In the past few weeks, rumors have run wild about the Big 12 being in line to add four ACC schools and it just being a matter of which ones the league wants. There also has been more talk about KU and the Big Ten — I can tell you that no conversations have taken place on that front — and, of course, there continues to be discussion about the Big 12 being vulnerable and the Grant of Rights agreement not being as strong as many conference officials suggest.
The rumors will always be there. And a few of them will even be fun to read. Who doesn't like the idea of traveling to Miami or Tallahassee, Fl., in the middle of the Kansas winter?
The Big 12 athletic directors are scheduled to meet Jan. 28-29 in Dallas and what is to take place at those meetings varies depending upon whom you're talking to. Some in the league say realignment will be the top item on the agenda and that they believe it's time for the league to get serious about a plan to expand. Others, including multiple league sources whom I spoke with this week, say realignment will likely be kicked around — as it always is — but that issues such as scheduling, future championships and other financial matters will garner just as much attention.
Without being in the meetings and without those meetings taking place yet, it's hard to know exactly what will or even should happen. Perhaps we'll know more when they're behind us. Or perhaps it will be more of the same, with the Big 12 sitting pretty at 10 and the rest of the world around it debating whether the league should expand to 12, 14 or 16.
Either way, it looks as if the Big 12 has options. And, in this game, that's a good thing.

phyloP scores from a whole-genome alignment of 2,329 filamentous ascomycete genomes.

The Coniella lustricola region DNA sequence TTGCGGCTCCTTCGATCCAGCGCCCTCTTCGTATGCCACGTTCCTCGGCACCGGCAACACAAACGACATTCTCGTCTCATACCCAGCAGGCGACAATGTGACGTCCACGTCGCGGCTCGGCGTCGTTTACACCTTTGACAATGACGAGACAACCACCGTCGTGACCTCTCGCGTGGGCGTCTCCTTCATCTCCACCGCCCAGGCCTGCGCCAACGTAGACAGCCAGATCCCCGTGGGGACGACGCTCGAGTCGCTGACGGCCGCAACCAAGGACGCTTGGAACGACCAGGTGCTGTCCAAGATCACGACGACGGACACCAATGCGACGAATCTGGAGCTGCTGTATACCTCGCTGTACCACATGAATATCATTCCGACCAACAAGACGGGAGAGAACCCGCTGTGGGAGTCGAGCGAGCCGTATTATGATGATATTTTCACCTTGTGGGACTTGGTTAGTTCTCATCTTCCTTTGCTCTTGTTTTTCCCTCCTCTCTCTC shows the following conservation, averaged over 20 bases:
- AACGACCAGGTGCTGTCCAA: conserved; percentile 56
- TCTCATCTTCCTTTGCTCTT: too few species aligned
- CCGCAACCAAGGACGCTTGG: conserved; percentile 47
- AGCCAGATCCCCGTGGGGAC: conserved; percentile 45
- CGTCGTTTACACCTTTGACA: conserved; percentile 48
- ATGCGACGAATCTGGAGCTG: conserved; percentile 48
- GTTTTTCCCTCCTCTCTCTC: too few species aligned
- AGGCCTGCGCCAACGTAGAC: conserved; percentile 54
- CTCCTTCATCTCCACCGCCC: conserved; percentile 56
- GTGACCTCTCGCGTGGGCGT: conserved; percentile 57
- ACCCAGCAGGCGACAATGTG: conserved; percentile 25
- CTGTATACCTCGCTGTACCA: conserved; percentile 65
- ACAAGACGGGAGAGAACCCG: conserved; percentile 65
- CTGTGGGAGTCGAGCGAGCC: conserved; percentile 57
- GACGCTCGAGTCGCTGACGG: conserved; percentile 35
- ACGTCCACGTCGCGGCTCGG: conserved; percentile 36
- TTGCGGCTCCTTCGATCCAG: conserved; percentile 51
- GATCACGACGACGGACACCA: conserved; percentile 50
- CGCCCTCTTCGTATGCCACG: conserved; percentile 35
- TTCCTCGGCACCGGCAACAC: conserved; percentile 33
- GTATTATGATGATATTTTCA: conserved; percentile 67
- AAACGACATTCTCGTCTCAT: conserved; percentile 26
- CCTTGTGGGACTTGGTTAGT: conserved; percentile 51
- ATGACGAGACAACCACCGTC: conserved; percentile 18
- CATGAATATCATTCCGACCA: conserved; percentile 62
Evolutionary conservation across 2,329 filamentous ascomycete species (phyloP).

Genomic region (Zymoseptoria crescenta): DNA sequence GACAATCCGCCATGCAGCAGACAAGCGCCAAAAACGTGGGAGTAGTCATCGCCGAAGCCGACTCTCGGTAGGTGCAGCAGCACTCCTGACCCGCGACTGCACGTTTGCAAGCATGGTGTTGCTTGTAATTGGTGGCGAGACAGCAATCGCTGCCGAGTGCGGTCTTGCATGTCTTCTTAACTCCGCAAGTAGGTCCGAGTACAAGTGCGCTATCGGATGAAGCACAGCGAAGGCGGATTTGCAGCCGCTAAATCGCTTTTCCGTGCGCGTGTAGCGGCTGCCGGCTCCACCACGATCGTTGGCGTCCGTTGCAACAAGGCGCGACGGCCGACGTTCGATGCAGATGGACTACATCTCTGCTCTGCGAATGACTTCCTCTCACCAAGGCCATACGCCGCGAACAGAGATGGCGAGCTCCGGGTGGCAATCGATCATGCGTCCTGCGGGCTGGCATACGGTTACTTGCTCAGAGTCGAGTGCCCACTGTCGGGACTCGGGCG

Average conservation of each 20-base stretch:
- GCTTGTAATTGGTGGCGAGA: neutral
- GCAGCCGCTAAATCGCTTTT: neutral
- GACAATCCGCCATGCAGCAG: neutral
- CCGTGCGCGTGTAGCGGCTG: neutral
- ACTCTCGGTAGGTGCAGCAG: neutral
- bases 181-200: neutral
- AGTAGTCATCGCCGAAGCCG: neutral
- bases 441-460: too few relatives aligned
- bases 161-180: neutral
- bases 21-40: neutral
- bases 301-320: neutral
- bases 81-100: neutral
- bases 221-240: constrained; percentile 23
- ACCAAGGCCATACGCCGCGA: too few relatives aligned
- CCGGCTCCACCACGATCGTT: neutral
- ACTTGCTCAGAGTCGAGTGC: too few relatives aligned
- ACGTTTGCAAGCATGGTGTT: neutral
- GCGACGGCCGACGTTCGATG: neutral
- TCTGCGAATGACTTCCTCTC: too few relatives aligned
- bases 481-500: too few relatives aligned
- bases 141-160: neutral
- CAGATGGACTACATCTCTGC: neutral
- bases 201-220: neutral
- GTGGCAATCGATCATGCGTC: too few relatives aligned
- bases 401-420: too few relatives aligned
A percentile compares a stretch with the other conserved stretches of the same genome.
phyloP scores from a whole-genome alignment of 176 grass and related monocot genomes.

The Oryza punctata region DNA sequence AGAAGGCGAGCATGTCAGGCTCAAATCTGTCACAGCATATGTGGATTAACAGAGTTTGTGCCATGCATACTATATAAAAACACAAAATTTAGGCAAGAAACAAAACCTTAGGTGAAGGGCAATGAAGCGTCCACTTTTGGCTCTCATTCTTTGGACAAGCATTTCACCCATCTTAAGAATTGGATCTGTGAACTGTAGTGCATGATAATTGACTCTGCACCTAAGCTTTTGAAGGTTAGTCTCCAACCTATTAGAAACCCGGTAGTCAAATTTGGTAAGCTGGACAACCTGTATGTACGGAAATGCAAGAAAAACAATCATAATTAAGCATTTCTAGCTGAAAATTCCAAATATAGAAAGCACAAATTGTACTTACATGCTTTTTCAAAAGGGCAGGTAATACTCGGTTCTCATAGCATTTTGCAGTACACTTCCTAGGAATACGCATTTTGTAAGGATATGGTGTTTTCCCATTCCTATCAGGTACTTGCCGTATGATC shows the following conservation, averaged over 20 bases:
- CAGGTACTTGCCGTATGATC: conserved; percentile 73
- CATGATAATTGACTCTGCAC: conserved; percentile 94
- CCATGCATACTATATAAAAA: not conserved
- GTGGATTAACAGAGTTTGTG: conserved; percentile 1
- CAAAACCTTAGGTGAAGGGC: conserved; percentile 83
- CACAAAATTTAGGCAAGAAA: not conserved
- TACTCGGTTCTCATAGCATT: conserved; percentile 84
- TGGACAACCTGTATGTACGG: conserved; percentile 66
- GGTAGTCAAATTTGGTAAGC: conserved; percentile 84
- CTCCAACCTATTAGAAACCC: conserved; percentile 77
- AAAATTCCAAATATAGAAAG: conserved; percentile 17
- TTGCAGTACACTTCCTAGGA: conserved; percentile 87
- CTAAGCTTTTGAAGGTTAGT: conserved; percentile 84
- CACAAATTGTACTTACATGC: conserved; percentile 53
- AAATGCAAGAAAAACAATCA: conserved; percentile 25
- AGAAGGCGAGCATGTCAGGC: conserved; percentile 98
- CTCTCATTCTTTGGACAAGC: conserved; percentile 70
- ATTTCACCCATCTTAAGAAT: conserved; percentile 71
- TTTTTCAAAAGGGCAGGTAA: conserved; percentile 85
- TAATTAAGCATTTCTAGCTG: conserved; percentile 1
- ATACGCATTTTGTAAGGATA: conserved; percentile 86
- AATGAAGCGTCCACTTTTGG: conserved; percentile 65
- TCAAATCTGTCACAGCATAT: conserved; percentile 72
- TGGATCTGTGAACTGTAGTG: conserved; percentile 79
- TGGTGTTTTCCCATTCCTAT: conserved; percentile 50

I'll leave you with a new installment of the sacred percentage wheel, which, based on my conversations with people around the league, gauges (at this point) how likely the Big 12 is to move to expand in the next several months:
Here's a look at a few other articles that might be of interest, at least to those of you who, like me, find all of this equal parts fascinating, maddening and twisted. Enjoy!
This report from The Washington Post brings us up to speed on the legal activity involving Maryland and the ACC: http://www.washingtonpost.com/blogs/terrapins-insider/wp/2013/01/18/maryland-attorney-general-moves-to-dismiss-accs-lawsuit-against-maryland/
This update, from Orangebloods.com's Chip Brown, paints a picture of some more serious discussions at the AD's meetings next week: http://texas.rivals.com/content.asp?CID=1463673
Here's another post on Bowlsby's comments from Dave Miller of the National Football Post, who says the Big 12 is on the clock: http://sports.yahoo.com/news/big-12-clock-conference-realignment-103000567--nfl.html
This report, from Teddy Greenstein of the Chicago Tribune, explores the possibility that the Big Ten might not stop expanding until it reaches 18 teams: http://articles.chicagotribune.com/2013-01-05/sports/ct-spt-0106-northwestern-football--20130106_1_brian-arnfelt-big-ten-nu-fans
Finally, here's a nice way to keep track of all of realignment's moving pieces, put together by collegesportsinfo.com. Take a look when you've found a comfortable setting and have got your mind right: http://collegesportsinfo.com/conference-realignment-grid/;